September 10, 2013 at 16:15 PM EDT
Is The U.S. Treasury Secular Bond Bull Market Dead?
NYSEARCA:TBT, NYSEARCA:TLT, NYSEARCA:IEF, NYSEARCA:TBF, NYSEARCA:SHY Related posts: Sprott Asset’s John Embry: Is The Gold and Silver Secular Bull Dead? The 32-Year Bull Market In Bonds Is Officially Dead Did The Dow Begin A New Secular Bull Market At The March 2009 Low? The Great Bond Bull Market May Be Over, But The Bond Bulls Don’t Know It Yet Is The 30-Year Bond Bull Market Over?

market bondsAndrew Kassen:  By nearly all accounts, the secular bull market bonds have cycled through since the early 1980s is in its final days.

Almost too neatly, faint murmurs of an LSAP “taper” got underway in early May and quickly crescendo-ed into a ruthlessly effective catalyst for capping the generational bond rally, producing a sharp and as-yet-sustained move higher across the long end of the Treasury yield curve.

Speculation that bonds as an asset class long ago ballooned into an asset bubble is nothing new.  The grand narrative of a “Great Rotation” of capital flows out of bonds and into equities, while facile, has passed in and out of popularity depending on the vagaries of financial markets; but has lingered as a stubborn theme now for years.  It seems bonds in general – and those instruments carried in bulk on the Fed balance sheet like US Treasuries and Mortgage-Backed Securities, in particular – just needed a slight nudge to begin their long fall from the great height attained by 32 years of (generally) advancing prices.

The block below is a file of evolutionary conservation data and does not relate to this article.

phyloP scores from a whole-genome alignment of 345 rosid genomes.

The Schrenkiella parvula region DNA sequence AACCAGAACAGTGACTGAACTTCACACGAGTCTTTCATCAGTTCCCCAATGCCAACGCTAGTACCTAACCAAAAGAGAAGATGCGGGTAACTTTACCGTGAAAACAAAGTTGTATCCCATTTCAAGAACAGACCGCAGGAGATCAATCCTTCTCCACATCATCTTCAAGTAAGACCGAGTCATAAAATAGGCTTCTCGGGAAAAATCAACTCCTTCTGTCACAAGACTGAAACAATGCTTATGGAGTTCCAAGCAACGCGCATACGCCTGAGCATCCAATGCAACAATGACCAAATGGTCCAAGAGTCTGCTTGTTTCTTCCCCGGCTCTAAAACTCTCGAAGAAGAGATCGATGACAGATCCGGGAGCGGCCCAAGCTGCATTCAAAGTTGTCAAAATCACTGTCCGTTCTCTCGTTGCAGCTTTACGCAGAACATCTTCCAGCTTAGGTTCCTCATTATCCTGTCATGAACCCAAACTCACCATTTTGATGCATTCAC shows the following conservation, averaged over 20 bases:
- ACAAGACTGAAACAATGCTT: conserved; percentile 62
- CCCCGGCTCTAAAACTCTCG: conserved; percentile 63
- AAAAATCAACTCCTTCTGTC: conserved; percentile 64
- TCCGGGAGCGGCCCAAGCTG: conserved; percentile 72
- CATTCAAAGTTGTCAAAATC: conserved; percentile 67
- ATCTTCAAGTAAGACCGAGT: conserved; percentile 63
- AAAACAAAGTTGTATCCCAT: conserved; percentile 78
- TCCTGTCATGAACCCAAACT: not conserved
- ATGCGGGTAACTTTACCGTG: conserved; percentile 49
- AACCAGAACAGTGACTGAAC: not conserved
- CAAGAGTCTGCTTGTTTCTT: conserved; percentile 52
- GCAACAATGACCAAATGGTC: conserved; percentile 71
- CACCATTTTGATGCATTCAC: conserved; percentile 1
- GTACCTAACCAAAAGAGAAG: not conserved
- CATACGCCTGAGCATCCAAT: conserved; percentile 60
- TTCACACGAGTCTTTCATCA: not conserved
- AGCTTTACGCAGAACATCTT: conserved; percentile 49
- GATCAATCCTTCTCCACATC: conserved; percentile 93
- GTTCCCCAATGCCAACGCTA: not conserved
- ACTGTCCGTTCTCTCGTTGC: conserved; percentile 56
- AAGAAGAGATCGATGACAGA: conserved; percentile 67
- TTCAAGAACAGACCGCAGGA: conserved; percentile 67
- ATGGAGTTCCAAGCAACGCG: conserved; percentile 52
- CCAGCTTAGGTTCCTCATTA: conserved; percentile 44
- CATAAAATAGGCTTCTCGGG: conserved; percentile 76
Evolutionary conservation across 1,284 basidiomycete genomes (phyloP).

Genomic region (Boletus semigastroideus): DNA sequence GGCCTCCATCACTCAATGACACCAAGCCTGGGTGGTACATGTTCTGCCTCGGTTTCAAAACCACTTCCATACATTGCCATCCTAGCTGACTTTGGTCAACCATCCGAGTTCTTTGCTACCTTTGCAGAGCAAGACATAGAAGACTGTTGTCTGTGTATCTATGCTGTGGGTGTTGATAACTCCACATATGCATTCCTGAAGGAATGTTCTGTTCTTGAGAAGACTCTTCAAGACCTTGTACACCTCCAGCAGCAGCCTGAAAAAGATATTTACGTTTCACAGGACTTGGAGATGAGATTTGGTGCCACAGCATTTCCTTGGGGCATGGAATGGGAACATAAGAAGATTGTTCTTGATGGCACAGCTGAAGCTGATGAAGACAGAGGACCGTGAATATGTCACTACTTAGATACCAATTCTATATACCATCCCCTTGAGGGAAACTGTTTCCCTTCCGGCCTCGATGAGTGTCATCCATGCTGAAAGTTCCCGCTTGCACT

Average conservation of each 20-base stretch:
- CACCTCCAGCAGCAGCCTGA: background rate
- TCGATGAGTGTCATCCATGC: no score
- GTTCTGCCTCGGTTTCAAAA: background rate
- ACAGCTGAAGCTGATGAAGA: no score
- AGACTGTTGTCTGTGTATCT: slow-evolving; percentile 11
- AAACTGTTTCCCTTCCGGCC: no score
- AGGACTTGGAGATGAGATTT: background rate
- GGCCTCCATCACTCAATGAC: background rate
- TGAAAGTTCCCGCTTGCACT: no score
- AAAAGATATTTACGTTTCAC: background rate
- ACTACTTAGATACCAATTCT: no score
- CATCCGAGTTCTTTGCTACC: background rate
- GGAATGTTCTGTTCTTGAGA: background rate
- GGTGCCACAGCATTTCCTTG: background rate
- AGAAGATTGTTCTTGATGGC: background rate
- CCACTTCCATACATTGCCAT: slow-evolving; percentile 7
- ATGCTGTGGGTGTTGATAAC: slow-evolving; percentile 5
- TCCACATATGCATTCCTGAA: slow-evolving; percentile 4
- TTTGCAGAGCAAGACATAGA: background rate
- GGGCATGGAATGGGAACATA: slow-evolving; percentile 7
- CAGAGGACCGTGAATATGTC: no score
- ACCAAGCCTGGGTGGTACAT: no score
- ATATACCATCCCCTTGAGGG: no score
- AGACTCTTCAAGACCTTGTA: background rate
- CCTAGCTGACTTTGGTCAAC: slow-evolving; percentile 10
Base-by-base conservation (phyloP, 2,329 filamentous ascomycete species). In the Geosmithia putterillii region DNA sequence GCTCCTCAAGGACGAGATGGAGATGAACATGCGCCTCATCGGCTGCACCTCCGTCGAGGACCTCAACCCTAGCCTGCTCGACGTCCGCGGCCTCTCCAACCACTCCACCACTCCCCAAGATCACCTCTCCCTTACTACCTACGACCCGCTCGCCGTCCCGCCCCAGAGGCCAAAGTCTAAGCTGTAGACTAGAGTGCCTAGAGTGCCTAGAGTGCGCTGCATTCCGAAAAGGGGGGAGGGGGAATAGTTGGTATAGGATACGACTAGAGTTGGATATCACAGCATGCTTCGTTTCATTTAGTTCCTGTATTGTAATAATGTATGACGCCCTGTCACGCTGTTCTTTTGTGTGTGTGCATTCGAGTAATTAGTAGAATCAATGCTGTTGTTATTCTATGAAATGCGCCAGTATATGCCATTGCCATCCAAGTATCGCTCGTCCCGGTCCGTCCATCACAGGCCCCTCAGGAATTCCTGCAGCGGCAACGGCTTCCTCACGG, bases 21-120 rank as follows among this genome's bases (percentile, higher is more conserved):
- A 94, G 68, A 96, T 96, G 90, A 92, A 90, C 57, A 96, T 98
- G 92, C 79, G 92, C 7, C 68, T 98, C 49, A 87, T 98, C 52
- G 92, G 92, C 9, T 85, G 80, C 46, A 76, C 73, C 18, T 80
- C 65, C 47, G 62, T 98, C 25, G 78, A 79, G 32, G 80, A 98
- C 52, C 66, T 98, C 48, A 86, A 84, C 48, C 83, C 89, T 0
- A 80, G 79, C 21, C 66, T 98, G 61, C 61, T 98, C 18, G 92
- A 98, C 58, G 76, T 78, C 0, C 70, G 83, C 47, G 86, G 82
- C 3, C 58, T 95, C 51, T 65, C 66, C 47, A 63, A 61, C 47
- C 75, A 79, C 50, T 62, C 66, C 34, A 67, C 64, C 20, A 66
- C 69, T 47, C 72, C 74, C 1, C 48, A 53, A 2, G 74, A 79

Treasuries Rally

Though there’s been some back-and-forth on it, the September FOMC (09/17-09/18) is widely seen (including by economists at most Primary Dealers – US banks essential to the Fed’s POMO machinery) as the meeting when the taper will begin; thereby heralding the beginning of the end of the Age of Accommodation and a tightening regime that will take bond prices lower and yields higher for years to come.

But, no market turn so massive moves in a straight line.

And now on the reputed eve of the taper actually kicking in (as opposed to the months-long, “sell on rumor” front-running FI portfolio reallocation), it is with no small hint of irony that I note Treasuries look set to install a – at least – short-term rally.  If bonds continue their soundless, deafeningly persistent mockery of the Bernanke Fed’s intellectual policy orthodoxy, that rally would begin sometime in the next couple weeks.

As improbable as it may seem, a “buy the news” US Treasuries rally – September FOMC taper announcement or not – may be right around the corner.

On the heels of the real Summer Swoon (in bonds this year), buying US Treasuries in expectation of a bounce is not something done casually (to be clear, I’m not recommending that – or anything else – here).  Indeed, the more volatile medium-to-long-dated side of the curve – 10-30 years out – looks like a razor-honed falling knife ready to cleave away the sinew and bone of anyone daring to go long.

Now with that dire preface out of the way, let’s flip through a series of charts concentrating on the 10 year T-Note (ZN; and TNX for yield) and 30 year T-Bond (ZB; and TYX for yield) that may suggest a contrarian willingness to take that dare is well-placed.

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Related posts:

  1. Sprott Asset’s John Embry: Is The Gold and Silver Secular Bull Dead?
  2. The 32-Year Bull Market In Bonds Is Officially Dead
  3. Did The Dow Begin A New Secular Bull Market At The March 2009 Low?
  4. The Great Bond Bull Market May Be Over, But The Bond Bulls Don’t Know It Yet
  5. Is The 30-Year Bond Bull Market Over?

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